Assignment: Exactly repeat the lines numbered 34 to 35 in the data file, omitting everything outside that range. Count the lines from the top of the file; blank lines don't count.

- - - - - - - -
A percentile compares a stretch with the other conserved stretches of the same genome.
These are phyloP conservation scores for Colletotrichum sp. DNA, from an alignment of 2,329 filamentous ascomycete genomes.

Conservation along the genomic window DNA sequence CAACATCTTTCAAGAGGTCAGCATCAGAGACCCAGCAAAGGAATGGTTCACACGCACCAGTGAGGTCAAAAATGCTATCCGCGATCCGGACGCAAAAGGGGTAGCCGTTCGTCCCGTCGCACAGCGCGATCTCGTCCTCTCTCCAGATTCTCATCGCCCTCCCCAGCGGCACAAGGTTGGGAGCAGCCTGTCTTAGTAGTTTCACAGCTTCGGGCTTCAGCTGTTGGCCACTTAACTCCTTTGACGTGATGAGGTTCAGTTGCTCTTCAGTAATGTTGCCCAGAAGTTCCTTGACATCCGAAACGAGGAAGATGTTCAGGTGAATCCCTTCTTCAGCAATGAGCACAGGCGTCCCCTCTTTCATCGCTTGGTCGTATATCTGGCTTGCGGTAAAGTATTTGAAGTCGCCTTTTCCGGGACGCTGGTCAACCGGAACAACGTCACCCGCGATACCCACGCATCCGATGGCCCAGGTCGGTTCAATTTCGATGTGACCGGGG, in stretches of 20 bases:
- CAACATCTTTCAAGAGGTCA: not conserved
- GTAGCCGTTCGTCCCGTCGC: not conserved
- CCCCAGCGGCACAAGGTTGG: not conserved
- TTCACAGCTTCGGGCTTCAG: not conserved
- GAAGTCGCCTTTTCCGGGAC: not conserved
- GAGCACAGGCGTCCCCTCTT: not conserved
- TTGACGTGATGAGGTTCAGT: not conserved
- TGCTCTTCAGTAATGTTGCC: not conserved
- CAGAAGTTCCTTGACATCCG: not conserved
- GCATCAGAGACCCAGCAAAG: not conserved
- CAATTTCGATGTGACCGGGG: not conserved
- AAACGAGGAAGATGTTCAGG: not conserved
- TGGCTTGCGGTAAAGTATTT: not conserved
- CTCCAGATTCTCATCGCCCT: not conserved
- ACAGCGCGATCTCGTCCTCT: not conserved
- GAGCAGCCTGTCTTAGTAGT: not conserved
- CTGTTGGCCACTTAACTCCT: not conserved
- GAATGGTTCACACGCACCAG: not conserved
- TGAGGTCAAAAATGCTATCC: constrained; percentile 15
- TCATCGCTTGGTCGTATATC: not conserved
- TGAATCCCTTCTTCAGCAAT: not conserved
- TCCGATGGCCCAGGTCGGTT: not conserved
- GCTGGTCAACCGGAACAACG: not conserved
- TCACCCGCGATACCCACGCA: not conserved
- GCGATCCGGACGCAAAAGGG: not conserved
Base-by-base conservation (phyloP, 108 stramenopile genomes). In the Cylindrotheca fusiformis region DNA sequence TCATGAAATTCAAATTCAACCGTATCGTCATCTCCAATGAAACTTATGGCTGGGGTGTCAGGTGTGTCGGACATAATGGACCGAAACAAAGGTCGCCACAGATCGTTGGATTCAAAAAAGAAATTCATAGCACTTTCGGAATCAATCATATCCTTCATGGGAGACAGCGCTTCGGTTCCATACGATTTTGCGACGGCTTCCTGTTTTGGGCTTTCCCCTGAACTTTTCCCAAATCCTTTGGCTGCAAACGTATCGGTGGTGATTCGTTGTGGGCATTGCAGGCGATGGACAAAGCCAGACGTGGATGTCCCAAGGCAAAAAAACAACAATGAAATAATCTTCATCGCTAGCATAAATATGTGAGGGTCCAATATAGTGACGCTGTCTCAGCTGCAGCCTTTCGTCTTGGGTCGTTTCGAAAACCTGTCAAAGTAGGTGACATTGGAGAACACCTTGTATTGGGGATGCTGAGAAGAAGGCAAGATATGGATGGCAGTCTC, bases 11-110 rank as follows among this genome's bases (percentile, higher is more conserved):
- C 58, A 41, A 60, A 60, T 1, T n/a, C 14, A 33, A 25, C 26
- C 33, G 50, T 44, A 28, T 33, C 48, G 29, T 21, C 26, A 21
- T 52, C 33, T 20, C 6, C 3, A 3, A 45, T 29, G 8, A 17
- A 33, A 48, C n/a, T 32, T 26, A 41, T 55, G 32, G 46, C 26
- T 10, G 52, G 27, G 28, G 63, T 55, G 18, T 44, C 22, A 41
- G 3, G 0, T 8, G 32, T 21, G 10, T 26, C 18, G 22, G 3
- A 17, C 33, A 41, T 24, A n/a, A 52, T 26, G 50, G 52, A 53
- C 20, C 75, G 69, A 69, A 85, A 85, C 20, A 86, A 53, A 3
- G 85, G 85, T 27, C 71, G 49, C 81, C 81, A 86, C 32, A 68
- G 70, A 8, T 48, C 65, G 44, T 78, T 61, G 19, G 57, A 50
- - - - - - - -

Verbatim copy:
- T 10, G 52, G 27, G 28, G 63, T 55, G 18, T 44, C 22, A 41
- G 3, G 0, T 8, G 32, T 21, G 10, T 26, C 18, G 22, G 3